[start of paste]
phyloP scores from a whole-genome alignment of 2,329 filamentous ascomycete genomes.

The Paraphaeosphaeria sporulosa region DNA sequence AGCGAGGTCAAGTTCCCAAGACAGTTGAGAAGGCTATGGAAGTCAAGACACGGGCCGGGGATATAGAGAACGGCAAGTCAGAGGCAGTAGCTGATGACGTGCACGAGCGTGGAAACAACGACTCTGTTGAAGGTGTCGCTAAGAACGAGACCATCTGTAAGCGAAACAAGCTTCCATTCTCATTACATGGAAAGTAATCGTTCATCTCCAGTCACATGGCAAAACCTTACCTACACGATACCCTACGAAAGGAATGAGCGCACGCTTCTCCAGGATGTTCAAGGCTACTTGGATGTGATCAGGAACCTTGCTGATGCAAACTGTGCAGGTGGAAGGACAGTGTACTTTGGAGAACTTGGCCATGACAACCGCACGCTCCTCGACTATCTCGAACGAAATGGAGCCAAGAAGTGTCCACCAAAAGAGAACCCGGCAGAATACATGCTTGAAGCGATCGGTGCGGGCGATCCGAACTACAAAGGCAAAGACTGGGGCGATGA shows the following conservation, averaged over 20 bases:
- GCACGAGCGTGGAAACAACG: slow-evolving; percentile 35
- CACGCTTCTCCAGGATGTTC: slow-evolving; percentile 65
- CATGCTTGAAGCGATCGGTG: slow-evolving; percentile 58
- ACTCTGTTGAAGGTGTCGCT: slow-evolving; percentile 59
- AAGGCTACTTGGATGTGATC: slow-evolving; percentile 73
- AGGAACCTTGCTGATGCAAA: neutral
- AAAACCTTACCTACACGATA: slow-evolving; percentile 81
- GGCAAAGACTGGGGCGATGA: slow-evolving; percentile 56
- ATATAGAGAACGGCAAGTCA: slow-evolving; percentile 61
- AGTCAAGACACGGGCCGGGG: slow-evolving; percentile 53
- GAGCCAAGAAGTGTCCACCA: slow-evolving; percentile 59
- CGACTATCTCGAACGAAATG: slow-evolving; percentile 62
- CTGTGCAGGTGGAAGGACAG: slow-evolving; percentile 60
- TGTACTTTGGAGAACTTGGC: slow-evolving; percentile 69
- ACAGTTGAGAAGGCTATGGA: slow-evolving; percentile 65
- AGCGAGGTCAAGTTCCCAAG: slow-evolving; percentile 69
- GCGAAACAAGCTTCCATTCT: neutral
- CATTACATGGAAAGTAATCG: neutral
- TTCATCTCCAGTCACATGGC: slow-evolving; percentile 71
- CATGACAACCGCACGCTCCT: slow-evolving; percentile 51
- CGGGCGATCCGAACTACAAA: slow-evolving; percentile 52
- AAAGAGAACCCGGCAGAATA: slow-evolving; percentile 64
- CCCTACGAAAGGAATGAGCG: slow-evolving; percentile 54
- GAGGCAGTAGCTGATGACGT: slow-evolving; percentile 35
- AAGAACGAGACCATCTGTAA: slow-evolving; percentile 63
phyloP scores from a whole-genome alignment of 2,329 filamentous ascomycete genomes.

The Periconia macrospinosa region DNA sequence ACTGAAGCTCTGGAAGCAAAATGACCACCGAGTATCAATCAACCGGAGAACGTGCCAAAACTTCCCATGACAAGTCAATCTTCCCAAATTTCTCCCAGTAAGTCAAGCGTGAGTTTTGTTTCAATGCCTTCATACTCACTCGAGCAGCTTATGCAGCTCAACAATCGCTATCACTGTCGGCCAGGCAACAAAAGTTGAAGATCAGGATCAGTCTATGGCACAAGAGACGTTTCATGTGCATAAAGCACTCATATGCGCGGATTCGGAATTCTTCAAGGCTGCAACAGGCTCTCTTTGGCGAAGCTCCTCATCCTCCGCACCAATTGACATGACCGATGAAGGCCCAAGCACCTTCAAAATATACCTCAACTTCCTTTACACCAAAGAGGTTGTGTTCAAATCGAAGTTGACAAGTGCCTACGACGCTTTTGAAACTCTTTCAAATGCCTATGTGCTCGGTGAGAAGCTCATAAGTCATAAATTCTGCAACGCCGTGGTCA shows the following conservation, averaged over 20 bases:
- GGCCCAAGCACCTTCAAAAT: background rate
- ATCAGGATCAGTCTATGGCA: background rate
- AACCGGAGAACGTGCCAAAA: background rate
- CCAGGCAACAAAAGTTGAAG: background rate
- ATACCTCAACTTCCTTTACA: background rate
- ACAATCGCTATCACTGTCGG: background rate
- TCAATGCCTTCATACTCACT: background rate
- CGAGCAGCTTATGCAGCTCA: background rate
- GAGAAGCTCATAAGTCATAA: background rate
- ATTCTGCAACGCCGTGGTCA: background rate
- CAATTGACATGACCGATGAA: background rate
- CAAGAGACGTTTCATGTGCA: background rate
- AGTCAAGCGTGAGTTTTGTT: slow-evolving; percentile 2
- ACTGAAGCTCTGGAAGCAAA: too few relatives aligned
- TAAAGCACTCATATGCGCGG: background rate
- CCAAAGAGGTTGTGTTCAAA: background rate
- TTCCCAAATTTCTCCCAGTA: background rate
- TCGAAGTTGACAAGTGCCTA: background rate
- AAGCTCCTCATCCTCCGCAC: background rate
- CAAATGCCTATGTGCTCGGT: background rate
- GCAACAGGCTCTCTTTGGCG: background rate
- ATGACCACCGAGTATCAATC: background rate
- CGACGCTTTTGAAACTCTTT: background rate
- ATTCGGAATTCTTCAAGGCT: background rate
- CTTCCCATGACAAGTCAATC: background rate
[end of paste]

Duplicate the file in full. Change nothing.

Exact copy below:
phyloP scores from a whole-genome alignment of 2,329 filamentous ascomycete genomes.

The Paraphaeosphaeria sporulosa region DNA sequence AGCGAGGTCAAGTTCCCAAGACAGTTGAGAAGGCTATGGAAGTCAAGACACGGGCCGGGGATATAGAGAACGGCAAGTCAGAGGCAGTAGCTGATGACGTGCACGAGCGTGGAAACAACGACTCTGTTGAAGGTGTCGCTAAGAACGAGACCATCTGTAAGCGAAACAAGCTTCCATTCTCATTACATGGAAAGTAATCGTTCATCTCCAGTCACATGGCAAAACCTTACCTACACGATACCCTACGAAAGGAATGAGCGCACGCTTCTCCAGGATGTTCAAGGCTACTTGGATGTGATCAGGAACCTTGCTGATGCAAACTGTGCAGGTGGAAGGACAGTGTACTTTGGAGAACTTGGCCATGACAACCGCACGCTCCTCGACTATCTCGAACGAAATGGAGCCAAGAAGTGTCCACCAAAAGAGAACCCGGCAGAATACATGCTTGAAGCGATCGGTGCGGGCGATCCGAACTACAAAGGCAAAGACTGGGGCGATGA shows the following conservation, averaged over 20 bases:
- GCACGAGCGTGGAAACAACG: slow-evolving; percentile 35
- CACGCTTCTCCAGGATGTTC: slow-evolving; percentile 65
- CATGCTTGAAGCGATCGGTG: slow-evolving; percentile 58
- ACTCTGTTGAAGGTGTCGCT: slow-evolving; percentile 59
- AAGGCTACTTGGATGTGATC: slow-evolving; percentile 73
- AGGAACCTTGCTGATGCAAA: neutral
- AAAACCTTACCTACACGATA: slow-evolving; percentile 81
- GGCAAAGACTGGGGCGATGA: slow-evolving; percentile 56
- ATATAGAGAACGGCAAGTCA: slow-evolving; percentile 61
- AGTCAAGACACGGGCCGGGG: slow-evolving; percentile 53
- GAGCCAAGAAGTGTCCACCA: slow-evolving; percentile 59
- CGACTATCTCGAACGAAATG: slow-evolving; percentile 62
- CTGTGCAGGTGGAAGGACAG: slow-evolving; percentile 60
- TGTACTTTGGAGAACTTGGC: slow-evolving; percentile 69
- ACAGTTGAGAAGGCTATGGA: slow-evolving; percentile 65
- AGCGAGGTCAAGTTCCCAAG: slow-evolving; percentile 69
- GCGAAACAAGCTTCCATTCT: neutral
- CATTACATGGAAAGTAATCG: neutral
- TTCATCTCCAGTCACATGGC: slow-evolving; percentile 71
- CATGACAACCGCACGCTCCT: slow-evolving; percentile 51
- CGGGCGATCCGAACTACAAA: slow-evolving; percentile 52
- AAAGAGAACCCGGCAGAATA: slow-evolving; percentile 64
- CCCTACGAAAGGAATGAGCG: slow-evolving; percentile 54
- GAGGCAGTAGCTGATGACGT: slow-evolving; percentile 35
- AAGAACGAGACCATCTGTAA: slow-evolving; percentile 63
phyloP scores from a whole-genome alignment of 2,329 filamentous ascomycete genomes.

The Periconia macrospinosa region DNA sequence ACTGAAGCTCTGGAAGCAAAATGACCACCGAGTATCAATCAACCGGAGAACGTGCCAAAACTTCCCATGACAAGTCAATCTTCCCAAATTTCTCCCAGTAAGTCAAGCGTGAGTTTTGTTTCAATGCCTTCATACTCACTCGAGCAGCTTATGCAGCTCAACAATCGCTATCACTGTCGGCCAGGCAACAAAAGTTGAAGATCAGGATCAGTCTATGGCACAAGAGACGTTTCATGTGCATAAAGCACTCATATGCGCGGATTCGGAATTCTTCAAGGCTGCAACAGGCTCTCTTTGGCGAAGCTCCTCATCCTCCGCACCAATTGACATGACCGATGAAGGCCCAAGCACCTTCAAAATATACCTCAACTTCCTTTACACCAAAGAGGTTGTGTTCAAATCGAAGTTGACAAGTGCCTACGACGCTTTTGAAACTCTTTCAAATGCCTATGTGCTCGGTGAGAAGCTCATAAGTCATAAATTCTGCAACGCCGTGGTCA shows the following conservation, averaged over 20 bases:
- GGCCCAAGCACCTTCAAAAT: background rate
- ATCAGGATCAGTCTATGGCA: background rate
- AACCGGAGAACGTGCCAAAA: background rate
- CCAGGCAACAAAAGTTGAAG: background rate
- ATACCTCAACTTCCTTTACA: background rate
- ACAATCGCTATCACTGTCGG: background rate
- TCAATGCCTTCATACTCACT: background rate
- CGAGCAGCTTATGCAGCTCA: background rate
- GAGAAGCTCATAAGTCATAA: background rate
- ATTCTGCAACGCCGTGGTCA: background rate
- CAATTGACATGACCGATGAA: background rate
- CAAGAGACGTTTCATGTGCA: background rate
- AGTCAAGCGTGAGTTTTGTT: slow-evolving; percentile 2
- ACTGAAGCTCTGGAAGCAAA: too few relatives aligned
- TAAAGCACTCATATGCGCGG: background rate
- CCAAAGAGGTTGTGTTCAAA: background rate
- TTCCCAAATTTCTCCCAGTA: background rate
- TCGAAGTTGACAAGTGCCTA: background rate
- AAGCTCCTCATCCTCCGCAC: background rate
- CAAATGCCTATGTGCTCGGT: background rate
- GCAACAGGCTCTCTTTGGCG: background rate
- ATGACCACCGAGTATCAATC: background rate
- CGACGCTTTTGAAACTCTTT: background rate
- ATTCGGAATTCTTCAAGGCT: background rate
- CTTCCCATGACAAGTCAATC: background rate